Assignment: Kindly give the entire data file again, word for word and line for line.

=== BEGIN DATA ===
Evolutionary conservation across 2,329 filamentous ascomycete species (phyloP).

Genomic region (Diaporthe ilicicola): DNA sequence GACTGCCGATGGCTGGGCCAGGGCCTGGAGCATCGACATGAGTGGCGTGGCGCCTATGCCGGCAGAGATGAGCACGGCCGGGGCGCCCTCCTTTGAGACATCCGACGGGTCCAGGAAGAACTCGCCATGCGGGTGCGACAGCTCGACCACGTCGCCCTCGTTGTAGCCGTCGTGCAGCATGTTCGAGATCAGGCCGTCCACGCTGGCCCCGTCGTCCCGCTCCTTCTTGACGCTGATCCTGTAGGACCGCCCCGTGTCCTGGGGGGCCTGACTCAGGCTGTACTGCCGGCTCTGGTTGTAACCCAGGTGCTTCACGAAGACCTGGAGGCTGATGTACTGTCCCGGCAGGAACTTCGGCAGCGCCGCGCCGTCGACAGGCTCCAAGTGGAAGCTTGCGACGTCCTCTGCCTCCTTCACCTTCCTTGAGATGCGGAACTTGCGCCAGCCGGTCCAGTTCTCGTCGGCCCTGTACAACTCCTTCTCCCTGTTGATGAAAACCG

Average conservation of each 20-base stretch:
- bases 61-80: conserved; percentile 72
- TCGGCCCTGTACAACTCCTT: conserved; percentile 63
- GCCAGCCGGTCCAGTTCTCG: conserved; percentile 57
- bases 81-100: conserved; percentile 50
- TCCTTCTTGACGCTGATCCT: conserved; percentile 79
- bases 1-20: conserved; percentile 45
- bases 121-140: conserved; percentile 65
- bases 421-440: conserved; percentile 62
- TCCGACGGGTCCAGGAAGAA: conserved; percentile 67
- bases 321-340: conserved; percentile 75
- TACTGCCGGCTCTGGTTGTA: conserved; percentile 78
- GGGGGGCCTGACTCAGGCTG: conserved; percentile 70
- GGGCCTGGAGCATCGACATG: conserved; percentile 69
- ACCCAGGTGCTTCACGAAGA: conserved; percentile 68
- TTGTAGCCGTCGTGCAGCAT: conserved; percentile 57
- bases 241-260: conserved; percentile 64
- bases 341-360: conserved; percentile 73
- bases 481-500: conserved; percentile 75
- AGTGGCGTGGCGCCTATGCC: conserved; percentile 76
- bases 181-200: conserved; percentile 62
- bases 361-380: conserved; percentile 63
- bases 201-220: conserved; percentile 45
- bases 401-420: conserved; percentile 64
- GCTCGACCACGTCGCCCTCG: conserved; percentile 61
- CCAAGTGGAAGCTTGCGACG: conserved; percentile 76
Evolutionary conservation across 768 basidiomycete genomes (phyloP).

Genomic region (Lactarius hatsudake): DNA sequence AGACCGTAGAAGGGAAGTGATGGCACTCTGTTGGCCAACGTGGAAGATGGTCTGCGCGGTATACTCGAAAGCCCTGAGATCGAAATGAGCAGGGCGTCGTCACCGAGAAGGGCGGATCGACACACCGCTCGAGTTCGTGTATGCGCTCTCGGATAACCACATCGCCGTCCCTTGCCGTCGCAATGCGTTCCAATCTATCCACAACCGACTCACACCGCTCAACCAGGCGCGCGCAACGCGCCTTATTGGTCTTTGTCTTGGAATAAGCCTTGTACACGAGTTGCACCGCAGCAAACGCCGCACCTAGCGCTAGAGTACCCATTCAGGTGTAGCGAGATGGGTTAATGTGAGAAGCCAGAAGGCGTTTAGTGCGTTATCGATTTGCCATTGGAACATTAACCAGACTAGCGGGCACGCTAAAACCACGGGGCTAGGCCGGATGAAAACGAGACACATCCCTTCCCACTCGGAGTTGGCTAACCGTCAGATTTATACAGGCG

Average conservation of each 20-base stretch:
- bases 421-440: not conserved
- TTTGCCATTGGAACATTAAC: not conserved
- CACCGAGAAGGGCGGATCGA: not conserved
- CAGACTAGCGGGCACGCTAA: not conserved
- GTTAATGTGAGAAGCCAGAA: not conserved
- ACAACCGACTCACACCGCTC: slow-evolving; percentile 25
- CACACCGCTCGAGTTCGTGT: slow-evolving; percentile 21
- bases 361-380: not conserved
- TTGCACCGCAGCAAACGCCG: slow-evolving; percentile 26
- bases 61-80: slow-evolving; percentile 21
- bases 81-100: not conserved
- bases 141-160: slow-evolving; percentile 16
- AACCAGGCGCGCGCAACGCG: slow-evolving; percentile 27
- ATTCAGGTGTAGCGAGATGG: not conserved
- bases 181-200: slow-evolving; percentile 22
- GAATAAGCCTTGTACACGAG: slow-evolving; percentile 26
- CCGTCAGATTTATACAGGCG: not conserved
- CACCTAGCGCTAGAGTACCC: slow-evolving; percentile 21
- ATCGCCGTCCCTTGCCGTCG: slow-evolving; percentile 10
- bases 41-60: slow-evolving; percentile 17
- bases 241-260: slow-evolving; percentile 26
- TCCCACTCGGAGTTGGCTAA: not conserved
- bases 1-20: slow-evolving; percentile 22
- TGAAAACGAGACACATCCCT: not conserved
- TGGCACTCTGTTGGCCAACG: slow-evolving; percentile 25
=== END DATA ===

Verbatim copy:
Evolutionary conservation across 2,329 filamentous ascomycete species (phyloP).

Genomic region (Diaporthe ilicicola): DNA sequence GACTGCCGATGGCTGGGCCAGGGCCTGGAGCATCGACATGAGTGGCGTGGCGCCTATGCCGGCAGAGATGAGCACGGCCGGGGCGCCCTCCTTTGAGACATCCGACGGGTCCAGGAAGAACTCGCCATGCGGGTGCGACAGCTCGACCACGTCGCCCTCGTTGTAGCCGTCGTGCAGCATGTTCGAGATCAGGCCGTCCACGCTGGCCCCGTCGTCCCGCTCCTTCTTGACGCTGATCCTGTAGGACCGCCCCGTGTCCTGGGGGGCCTGACTCAGGCTGTACTGCCGGCTCTGGTTGTAACCCAGGTGCTTCACGAAGACCTGGAGGCTGATGTACTGTCCCGGCAGGAACTTCGGCAGCGCCGCGCCGTCGACAGGCTCCAAGTGGAAGCTTGCGACGTCCTCTGCCTCCTTCACCTTCCTTGAGATGCGGAACTTGCGCCAGCCGGTCCAGTTCTCGTCGGCCCTGTACAACTCCTTCTCCCTGTTGATGAAAACCG

Average conservation of each 20-base stretch:
- bases 61-80: conserved; percentile 72
- TCGGCCCTGTACAACTCCTT: conserved; percentile 63
- GCCAGCCGGTCCAGTTCTCG: conserved; percentile 57
- bases 81-100: conserved; percentile 50
- TCCTTCTTGACGCTGATCCT: conserved; percentile 79
- bases 1-20: conserved; percentile 45
- bases 121-140: conserved; percentile 65
- bases 421-440: conserved; percentile 62
- TCCGACGGGTCCAGGAAGAA: conserved; percentile 67
- bases 321-340: conserved; percentile 75
- TACTGCCGGCTCTGGTTGTA: conserved; percentile 78
- GGGGGGCCTGACTCAGGCTG: conserved; percentile 70
- GGGCCTGGAGCATCGACATG: conserved; percentile 69
- ACCCAGGTGCTTCACGAAGA: conserved; percentile 68
- TTGTAGCCGTCGTGCAGCAT: conserved; percentile 57
- bases 241-260: conserved; percentile 64
- bases 341-360: conserved; percentile 73
- bases 481-500: conserved; percentile 75
- AGTGGCGTGGCGCCTATGCC: conserved; percentile 76
- bases 181-200: conserved; percentile 62
- bases 361-380: conserved; percentile 63
- bases 201-220: conserved; percentile 45
- bases 401-420: conserved; percentile 64
- GCTCGACCACGTCGCCCTCG: conserved; percentile 61
- CCAAGTGGAAGCTTGCGACG: conserved; percentile 76
Evolutionary conservation across 768 basidiomycete genomes (phyloP).

Genomic region (Lactarius hatsudake): DNA sequence AGACCGTAGAAGGGAAGTGATGGCACTCTGTTGGCCAACGTGGAAGATGGTCTGCGCGGTATACTCGAAAGCCCTGAGATCGAAATGAGCAGGGCGTCGTCACCGAGAAGGGCGGATCGACACACCGCTCGAGTTCGTGTATGCGCTCTCGGATAACCACATCGCCGTCCCTTGCCGTCGCAATGCGTTCCAATCTATCCACAACCGACTCACACCGCTCAACCAGGCGCGCGCAACGCGCCTTATTGGTCTTTGTCTTGGAATAAGCCTTGTACACGAGTTGCACCGCAGCAAACGCCGCACCTAGCGCTAGAGTACCCATTCAGGTGTAGCGAGATGGGTTAATGTGAGAAGCCAGAAGGCGTTTAGTGCGTTATCGATTTGCCATTGGAACATTAACCAGACTAGCGGGCACGCTAAAACCACGGGGCTAGGCCGGATGAAAACGAGACACATCCCTTCCCACTCGGAGTTGGCTAACCGTCAGATTTATACAGGCG

Average conservation of each 20-base stretch:
- bases 421-440: not conserved
- TTTGCCATTGGAACATTAAC: not conserved
- CACCGAGAAGGGCGGATCGA: not conserved
- CAGACTAGCGGGCACGCTAA: not conserved
- GTTAATGTGAGAAGCCAGAA: not conserved
- ACAACCGACTCACACCGCTC: slow-evolving; percentile 25
- CACACCGCTCGAGTTCGTGT: slow-evolving; percentile 21
- bases 361-380: not conserved
- TTGCACCGCAGCAAACGCCG: slow-evolving; percentile 26
- bases 61-80: slow-evolving; percentile 21
- bases 81-100: not conserved
- bases 141-160: slow-evolving; percentile 16
- AACCAGGCGCGCGCAACGCG: slow-evolving; percentile 27
- ATTCAGGTGTAGCGAGATGG: not conserved
- bases 181-200: slow-evolving; percentile 22
- GAATAAGCCTTGTACACGAG: slow-evolving; percentile 26
- CCGTCAGATTTATACAGGCG: not conserved
- CACCTAGCGCTAGAGTACCC: slow-evolving; percentile 21
- ATCGCCGTCCCTTGCCGTCG: slow-evolving; percentile 10
- bases 41-60: slow-evolving; percentile 17
- bases 241-260: slow-evolving; percentile 26
- TCCCACTCGGAGTTGGCTAA: not conserved
- bases 1-20: slow-evolving; percentile 22
- TGAAAACGAGACACATCCCT: not conserved
- TGGCACTCTGTTGGCCAACG: slow-evolving; percentile 25